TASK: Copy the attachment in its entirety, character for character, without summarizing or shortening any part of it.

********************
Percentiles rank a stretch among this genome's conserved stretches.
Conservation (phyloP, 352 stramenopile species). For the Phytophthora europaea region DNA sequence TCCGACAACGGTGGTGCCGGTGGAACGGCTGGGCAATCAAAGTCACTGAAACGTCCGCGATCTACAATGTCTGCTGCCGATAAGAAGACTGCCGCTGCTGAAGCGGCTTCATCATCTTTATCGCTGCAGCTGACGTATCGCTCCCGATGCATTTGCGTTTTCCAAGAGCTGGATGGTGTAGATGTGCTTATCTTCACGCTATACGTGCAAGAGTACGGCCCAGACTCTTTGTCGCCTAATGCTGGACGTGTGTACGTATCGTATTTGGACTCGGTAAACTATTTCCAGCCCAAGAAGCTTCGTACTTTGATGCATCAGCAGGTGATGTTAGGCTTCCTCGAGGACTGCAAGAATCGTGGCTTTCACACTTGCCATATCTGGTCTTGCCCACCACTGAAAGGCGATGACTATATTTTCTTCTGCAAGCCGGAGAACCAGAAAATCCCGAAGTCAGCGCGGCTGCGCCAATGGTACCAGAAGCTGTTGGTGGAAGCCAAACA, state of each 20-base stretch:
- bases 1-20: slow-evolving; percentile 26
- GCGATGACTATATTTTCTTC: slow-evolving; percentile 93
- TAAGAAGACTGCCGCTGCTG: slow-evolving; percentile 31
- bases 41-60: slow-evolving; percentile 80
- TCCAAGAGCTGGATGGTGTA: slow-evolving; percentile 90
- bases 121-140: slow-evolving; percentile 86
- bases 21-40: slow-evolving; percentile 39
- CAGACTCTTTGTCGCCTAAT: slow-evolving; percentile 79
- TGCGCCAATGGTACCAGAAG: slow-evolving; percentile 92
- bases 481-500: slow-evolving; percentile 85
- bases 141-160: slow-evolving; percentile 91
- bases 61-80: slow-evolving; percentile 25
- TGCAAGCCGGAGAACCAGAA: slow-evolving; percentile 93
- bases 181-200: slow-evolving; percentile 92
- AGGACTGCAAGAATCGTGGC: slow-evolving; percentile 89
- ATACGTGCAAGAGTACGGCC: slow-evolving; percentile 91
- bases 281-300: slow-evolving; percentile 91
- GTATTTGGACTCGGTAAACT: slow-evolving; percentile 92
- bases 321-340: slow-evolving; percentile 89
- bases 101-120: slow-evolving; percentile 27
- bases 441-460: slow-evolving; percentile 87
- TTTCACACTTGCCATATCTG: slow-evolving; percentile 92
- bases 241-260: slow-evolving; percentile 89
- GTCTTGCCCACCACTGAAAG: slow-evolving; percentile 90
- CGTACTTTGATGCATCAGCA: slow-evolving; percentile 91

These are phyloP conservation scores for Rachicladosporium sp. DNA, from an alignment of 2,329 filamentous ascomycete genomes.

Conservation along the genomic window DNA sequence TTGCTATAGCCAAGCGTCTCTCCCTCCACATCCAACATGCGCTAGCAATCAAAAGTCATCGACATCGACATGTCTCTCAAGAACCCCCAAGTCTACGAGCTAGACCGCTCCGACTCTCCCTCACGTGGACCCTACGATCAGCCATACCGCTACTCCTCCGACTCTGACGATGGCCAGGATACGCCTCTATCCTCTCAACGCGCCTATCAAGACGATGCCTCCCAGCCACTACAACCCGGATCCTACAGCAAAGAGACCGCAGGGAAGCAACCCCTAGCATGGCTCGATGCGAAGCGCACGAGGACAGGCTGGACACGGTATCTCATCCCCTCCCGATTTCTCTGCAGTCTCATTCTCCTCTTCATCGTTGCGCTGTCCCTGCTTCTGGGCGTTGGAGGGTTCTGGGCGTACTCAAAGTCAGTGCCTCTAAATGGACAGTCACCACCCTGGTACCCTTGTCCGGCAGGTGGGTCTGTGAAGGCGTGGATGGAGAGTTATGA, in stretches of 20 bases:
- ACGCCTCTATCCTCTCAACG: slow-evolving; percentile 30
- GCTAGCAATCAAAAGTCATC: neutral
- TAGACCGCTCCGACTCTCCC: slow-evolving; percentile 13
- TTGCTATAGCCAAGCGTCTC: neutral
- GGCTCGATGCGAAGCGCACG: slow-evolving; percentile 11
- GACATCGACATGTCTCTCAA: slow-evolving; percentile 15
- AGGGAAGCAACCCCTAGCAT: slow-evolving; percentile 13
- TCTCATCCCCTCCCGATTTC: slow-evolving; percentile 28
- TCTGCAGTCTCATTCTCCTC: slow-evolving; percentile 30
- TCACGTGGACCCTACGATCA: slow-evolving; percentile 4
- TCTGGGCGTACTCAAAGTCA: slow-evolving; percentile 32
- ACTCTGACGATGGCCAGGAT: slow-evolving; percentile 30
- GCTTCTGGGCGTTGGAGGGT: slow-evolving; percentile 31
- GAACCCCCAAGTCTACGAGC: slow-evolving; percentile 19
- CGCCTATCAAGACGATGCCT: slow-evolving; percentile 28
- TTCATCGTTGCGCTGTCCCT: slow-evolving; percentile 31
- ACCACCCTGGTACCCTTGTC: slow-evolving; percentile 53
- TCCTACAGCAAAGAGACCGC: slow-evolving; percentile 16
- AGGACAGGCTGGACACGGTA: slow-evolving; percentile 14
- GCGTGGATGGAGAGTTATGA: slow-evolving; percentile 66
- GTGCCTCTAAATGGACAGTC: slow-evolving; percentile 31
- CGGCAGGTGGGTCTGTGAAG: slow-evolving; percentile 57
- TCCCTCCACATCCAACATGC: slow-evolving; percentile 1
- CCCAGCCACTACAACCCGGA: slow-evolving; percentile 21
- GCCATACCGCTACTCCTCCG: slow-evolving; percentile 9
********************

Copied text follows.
Percentiles rank a stretch among this genome's conserved stretches.
Conservation (phyloP, 352 stramenopile species). For the Phytophthora europaea region DNA sequence TCCGACAACGGTGGTGCCGGTGGAACGGCTGGGCAATCAAAGTCACTGAAACGTCCGCGATCTACAATGTCTGCTGCCGATAAGAAGACTGCCGCTGCTGAAGCGGCTTCATCATCTTTATCGCTGCAGCTGACGTATCGCTCCCGATGCATTTGCGTTTTCCAAGAGCTGGATGGTGTAGATGTGCTTATCTTCACGCTATACGTGCAAGAGTACGGCCCAGACTCTTTGTCGCCTAATGCTGGACGTGTGTACGTATCGTATTTGGACTCGGTAAACTATTTCCAGCCCAAGAAGCTTCGTACTTTGATGCATCAGCAGGTGATGTTAGGCTTCCTCGAGGACTGCAAGAATCGTGGCTTTCACACTTGCCATATCTGGTCTTGCCCACCACTGAAAGGCGATGACTATATTTTCTTCTGCAAGCCGGAGAACCAGAAAATCCCGAAGTCAGCGCGGCTGCGCCAATGGTACCAGAAGCTGTTGGTGGAAGCCAAACA, state of each 20-base stretch:
- bases 1-20: slow-evolving; percentile 26
- GCGATGACTATATTTTCTTC: slow-evolving; percentile 93
- TAAGAAGACTGCCGCTGCTG: slow-evolving; percentile 31
- bases 41-60: slow-evolving; percentile 80
- TCCAAGAGCTGGATGGTGTA: slow-evolving; percentile 90
- bases 121-140: slow-evolving; percentile 86
- bases 21-40: slow-evolving; percentile 39
- CAGACTCTTTGTCGCCTAAT: slow-evolving; percentile 79
- TGCGCCAATGGTACCAGAAG: slow-evolving; percentile 92
- bases 481-500: slow-evolving; percentile 85
- bases 141-160: slow-evolving; percentile 91
- bases 61-80: slow-evolving; percentile 25
- TGCAAGCCGGAGAACCAGAA: slow-evolving; percentile 93
- bases 181-200: slow-evolving; percentile 92
- AGGACTGCAAGAATCGTGGC: slow-evolving; percentile 89
- ATACGTGCAAGAGTACGGCC: slow-evolving; percentile 91
- bases 281-300: slow-evolving; percentile 91
- GTATTTGGACTCGGTAAACT: slow-evolving; percentile 92
- bases 321-340: slow-evolving; percentile 89
- bases 101-120: slow-evolving; percentile 27
- bases 441-460: slow-evolving; percentile 87
- TTTCACACTTGCCATATCTG: slow-evolving; percentile 92
- bases 241-260: slow-evolving; percentile 89
- GTCTTGCCCACCACTGAAAG: slow-evolving; percentile 90
- CGTACTTTGATGCATCAGCA: slow-evolving; percentile 91

These are phyloP conservation scores for Rachicladosporium sp. DNA, from an alignment of 2,329 filamentous ascomycete genomes.

Conservation along the genomic window DNA sequence TTGCTATAGCCAAGCGTCTCTCCCTCCACATCCAACATGCGCTAGCAATCAAAAGTCATCGACATCGACATGTCTCTCAAGAACCCCCAAGTCTACGAGCTAGACCGCTCCGACTCTCCCTCACGTGGACCCTACGATCAGCCATACCGCTACTCCTCCGACTCTGACGATGGCCAGGATACGCCTCTATCCTCTCAACGCGCCTATCAAGACGATGCCTCCCAGCCACTACAACCCGGATCCTACAGCAAAGAGACCGCAGGGAAGCAACCCCTAGCATGGCTCGATGCGAAGCGCACGAGGACAGGCTGGACACGGTATCTCATCCCCTCCCGATTTCTCTGCAGTCTCATTCTCCTCTTCATCGTTGCGCTGTCCCTGCTTCTGGGCGTTGGAGGGTTCTGGGCGTACTCAAAGTCAGTGCCTCTAAATGGACAGTCACCACCCTGGTACCCTTGTCCGGCAGGTGGGTCTGTGAAGGCGTGGATGGAGAGTTATGA, in stretches of 20 bases:
- ACGCCTCTATCCTCTCAACG: slow-evolving; percentile 30
- GCTAGCAATCAAAAGTCATC: neutral
- TAGACCGCTCCGACTCTCCC: slow-evolving; percentile 13
- TTGCTATAGCCAAGCGTCTC: neutral
- GGCTCGATGCGAAGCGCACG: slow-evolving; percentile 11
- GACATCGACATGTCTCTCAA: slow-evolving; percentile 15
- AGGGAAGCAACCCCTAGCAT: slow-evolving; percentile 13
- TCTCATCCCCTCCCGATTTC: slow-evolving; percentile 28
- TCTGCAGTCTCATTCTCCTC: slow-evolving; percentile 30
- TCACGTGGACCCTACGATCA: slow-evolving; percentile 4
- TCTGGGCGTACTCAAAGTCA: slow-evolving; percentile 32
- ACTCTGACGATGGCCAGGAT: slow-evolving; percentile 30
- GCTTCTGGGCGTTGGAGGGT: slow-evolving; percentile 31
- GAACCCCCAAGTCTACGAGC: slow-evolving; percentile 19
- CGCCTATCAAGACGATGCCT: slow-evolving; percentile 28
- TTCATCGTTGCGCTGTCCCT: slow-evolving; percentile 31
- ACCACCCTGGTACCCTTGTC: slow-evolving; percentile 53
- TCCTACAGCAAAGAGACCGC: slow-evolving; percentile 16
- AGGACAGGCTGGACACGGTA: slow-evolving; percentile 14
- GCGTGGATGGAGAGTTATGA: slow-evolving; percentile 66
- GTGCCTCTAAATGGACAGTC: slow-evolving; percentile 31
- CGGCAGGTGGGTCTGTGAAG: slow-evolving; percentile 57
- TCCCTCCACATCCAACATGC: slow-evolving; percentile 1
- CCCAGCCACTACAACCCGGA: slow-evolving; percentile 21
- GCCATACCGCTACTCCTCCG: slow-evolving; percentile 9